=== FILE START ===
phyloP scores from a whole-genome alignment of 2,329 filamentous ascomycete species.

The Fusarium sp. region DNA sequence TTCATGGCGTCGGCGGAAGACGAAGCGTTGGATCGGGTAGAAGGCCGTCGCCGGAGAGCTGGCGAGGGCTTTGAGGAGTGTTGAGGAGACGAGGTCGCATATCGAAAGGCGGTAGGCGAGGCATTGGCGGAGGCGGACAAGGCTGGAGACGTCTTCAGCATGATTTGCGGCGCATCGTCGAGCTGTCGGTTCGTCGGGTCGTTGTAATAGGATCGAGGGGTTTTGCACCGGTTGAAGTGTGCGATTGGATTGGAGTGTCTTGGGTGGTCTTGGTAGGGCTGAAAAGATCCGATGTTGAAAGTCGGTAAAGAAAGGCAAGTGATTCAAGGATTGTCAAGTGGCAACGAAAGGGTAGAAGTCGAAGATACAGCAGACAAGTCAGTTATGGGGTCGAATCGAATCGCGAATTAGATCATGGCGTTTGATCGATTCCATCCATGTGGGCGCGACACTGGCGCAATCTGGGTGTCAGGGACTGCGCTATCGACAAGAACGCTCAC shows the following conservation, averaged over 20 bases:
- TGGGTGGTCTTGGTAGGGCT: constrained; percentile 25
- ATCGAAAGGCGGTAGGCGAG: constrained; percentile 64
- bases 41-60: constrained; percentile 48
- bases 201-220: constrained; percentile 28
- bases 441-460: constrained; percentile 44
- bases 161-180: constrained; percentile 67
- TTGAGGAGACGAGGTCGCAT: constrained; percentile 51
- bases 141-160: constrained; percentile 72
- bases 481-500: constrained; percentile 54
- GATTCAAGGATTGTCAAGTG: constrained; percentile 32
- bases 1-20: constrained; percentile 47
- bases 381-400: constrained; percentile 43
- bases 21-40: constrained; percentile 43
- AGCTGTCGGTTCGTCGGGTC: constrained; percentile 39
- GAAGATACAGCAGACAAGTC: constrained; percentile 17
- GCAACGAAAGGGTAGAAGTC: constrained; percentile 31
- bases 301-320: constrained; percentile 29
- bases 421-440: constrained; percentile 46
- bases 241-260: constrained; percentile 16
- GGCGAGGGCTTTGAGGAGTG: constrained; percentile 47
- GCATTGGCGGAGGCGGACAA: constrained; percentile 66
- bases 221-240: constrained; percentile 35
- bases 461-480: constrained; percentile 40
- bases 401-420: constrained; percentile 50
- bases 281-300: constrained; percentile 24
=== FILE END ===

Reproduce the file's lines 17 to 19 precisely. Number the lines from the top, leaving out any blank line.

- GAAGATACAGCAGACAAGTC: constrained; percentile 17
- GCAACGAAAGGGTAGAAGTC: constrained; percentile 31
- bases 301-320: constrained; percentile 29